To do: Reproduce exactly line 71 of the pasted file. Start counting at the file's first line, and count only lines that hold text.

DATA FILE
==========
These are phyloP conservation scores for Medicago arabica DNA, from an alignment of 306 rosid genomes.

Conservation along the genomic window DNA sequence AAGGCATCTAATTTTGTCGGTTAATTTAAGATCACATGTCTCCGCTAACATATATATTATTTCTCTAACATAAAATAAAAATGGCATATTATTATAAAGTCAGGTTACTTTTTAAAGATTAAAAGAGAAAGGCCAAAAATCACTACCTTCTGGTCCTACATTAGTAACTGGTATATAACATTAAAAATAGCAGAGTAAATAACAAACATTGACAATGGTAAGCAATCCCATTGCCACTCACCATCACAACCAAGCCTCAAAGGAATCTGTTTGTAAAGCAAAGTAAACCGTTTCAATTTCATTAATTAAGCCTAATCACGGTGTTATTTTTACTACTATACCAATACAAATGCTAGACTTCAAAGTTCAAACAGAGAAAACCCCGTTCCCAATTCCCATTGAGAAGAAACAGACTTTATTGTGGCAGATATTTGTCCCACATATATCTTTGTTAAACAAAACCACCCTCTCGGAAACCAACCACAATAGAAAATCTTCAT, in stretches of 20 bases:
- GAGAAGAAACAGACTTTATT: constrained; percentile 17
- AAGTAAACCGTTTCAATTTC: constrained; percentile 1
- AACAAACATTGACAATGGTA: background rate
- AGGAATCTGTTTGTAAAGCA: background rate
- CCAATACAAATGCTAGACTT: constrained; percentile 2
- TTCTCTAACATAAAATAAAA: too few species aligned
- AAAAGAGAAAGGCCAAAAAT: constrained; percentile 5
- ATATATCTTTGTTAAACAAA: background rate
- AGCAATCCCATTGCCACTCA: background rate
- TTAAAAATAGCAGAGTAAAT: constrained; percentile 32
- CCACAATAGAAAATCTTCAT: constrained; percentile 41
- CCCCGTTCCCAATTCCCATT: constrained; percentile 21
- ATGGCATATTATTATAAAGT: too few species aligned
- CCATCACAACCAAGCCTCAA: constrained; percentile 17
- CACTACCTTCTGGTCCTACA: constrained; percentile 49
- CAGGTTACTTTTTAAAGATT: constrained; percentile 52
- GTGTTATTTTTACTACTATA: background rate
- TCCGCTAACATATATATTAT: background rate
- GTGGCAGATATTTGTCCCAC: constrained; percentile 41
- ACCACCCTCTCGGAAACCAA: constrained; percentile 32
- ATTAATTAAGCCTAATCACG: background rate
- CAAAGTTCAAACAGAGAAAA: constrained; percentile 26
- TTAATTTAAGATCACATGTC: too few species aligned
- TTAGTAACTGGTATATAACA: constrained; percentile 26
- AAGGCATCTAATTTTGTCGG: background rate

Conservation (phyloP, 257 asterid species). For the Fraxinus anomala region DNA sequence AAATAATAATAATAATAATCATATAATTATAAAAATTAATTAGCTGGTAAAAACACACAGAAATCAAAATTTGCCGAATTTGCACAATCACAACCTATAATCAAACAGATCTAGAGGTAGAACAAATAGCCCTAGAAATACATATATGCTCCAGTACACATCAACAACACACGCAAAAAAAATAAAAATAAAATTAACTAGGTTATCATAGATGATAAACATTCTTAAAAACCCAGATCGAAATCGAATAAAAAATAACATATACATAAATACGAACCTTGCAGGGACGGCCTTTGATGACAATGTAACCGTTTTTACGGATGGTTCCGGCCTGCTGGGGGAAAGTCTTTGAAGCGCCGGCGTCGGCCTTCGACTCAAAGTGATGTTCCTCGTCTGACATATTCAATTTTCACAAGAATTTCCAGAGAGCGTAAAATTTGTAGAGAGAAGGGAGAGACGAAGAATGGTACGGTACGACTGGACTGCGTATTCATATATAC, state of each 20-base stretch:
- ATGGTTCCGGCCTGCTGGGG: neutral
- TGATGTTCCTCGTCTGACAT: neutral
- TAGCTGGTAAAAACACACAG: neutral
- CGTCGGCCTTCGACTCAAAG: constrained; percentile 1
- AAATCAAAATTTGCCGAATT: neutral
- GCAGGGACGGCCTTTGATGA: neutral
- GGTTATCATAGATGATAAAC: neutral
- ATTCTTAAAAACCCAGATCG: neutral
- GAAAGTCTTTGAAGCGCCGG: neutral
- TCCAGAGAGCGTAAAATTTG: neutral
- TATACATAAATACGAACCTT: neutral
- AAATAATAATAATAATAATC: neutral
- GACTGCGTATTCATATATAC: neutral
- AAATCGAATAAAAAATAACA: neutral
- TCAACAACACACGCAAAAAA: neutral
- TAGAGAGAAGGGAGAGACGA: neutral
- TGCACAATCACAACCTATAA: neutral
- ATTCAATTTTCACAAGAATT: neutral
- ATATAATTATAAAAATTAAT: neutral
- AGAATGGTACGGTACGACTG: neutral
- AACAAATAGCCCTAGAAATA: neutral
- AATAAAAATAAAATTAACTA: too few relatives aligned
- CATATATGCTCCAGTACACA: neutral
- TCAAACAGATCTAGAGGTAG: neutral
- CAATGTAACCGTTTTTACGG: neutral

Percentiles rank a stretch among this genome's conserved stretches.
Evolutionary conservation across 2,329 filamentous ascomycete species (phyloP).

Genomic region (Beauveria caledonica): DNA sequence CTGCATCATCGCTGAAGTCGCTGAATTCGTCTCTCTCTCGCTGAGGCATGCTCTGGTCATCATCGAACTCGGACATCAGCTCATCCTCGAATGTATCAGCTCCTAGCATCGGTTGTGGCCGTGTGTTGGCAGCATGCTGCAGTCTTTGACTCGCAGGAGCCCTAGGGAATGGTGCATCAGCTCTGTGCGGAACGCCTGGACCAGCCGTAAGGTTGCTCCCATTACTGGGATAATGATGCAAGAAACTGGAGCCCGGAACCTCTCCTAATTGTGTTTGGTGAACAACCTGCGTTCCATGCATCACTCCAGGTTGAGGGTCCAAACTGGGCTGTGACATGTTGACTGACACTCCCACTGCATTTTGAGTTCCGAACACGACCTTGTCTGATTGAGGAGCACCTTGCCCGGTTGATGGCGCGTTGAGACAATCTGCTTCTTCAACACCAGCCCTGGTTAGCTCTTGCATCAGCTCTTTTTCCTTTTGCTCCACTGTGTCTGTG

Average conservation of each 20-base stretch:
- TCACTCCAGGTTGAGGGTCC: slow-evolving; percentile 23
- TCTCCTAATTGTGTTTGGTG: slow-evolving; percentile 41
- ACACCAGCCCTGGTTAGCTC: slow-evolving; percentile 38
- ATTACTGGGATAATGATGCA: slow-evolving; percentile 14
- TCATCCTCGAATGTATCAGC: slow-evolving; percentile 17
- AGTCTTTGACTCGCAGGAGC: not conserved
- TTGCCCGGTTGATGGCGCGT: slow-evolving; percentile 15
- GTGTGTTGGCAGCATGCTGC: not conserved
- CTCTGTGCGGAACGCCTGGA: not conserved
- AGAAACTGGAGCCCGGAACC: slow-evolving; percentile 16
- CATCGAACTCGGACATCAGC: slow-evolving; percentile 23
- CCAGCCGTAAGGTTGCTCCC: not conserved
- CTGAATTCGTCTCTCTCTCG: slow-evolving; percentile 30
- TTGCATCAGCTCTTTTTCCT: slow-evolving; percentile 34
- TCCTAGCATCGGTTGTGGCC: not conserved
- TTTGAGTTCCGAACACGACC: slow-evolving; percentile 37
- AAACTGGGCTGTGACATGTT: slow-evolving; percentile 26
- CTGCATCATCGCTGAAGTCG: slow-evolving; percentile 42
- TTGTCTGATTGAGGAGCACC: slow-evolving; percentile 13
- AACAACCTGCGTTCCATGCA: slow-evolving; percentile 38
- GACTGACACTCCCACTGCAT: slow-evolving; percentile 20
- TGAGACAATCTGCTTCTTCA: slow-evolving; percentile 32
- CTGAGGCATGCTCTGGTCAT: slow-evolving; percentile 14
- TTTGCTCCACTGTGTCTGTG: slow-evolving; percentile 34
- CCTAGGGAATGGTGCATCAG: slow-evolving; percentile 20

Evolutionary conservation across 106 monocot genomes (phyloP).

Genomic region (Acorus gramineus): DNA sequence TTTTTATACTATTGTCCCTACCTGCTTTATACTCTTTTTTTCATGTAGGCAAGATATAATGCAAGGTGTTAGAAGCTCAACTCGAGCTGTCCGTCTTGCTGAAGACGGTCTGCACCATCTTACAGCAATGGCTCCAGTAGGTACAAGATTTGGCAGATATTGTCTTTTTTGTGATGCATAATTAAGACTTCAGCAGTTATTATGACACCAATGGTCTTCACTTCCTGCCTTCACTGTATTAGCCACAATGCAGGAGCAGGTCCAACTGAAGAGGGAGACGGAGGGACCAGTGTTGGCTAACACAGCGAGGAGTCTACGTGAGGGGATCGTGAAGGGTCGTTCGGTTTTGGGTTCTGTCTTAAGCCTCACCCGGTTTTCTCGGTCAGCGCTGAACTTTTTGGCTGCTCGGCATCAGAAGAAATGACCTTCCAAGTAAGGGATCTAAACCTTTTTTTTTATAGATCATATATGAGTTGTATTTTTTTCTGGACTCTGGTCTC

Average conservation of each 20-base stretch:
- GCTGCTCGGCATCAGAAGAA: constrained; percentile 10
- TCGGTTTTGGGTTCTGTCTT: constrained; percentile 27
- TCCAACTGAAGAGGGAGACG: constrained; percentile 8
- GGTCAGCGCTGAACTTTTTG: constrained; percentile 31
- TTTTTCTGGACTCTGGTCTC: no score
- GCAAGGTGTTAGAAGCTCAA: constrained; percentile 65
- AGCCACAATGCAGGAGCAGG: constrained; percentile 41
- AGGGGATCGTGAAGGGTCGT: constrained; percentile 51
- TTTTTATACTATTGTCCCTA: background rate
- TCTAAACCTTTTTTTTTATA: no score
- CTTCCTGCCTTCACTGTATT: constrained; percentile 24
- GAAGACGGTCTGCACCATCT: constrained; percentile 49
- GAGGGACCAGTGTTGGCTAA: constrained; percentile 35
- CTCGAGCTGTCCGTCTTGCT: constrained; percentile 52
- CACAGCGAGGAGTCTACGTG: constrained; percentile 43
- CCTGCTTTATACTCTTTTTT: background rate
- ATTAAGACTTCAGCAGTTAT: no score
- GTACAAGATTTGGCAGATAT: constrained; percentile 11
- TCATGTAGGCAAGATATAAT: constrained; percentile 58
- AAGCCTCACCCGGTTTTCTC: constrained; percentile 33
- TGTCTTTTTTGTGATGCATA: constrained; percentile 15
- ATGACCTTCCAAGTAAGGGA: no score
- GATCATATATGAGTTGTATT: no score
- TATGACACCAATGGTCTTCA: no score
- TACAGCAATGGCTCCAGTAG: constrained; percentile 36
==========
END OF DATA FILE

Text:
- TTGCATCAGCTCTTTTTCCT: slow-evolving; percentile 34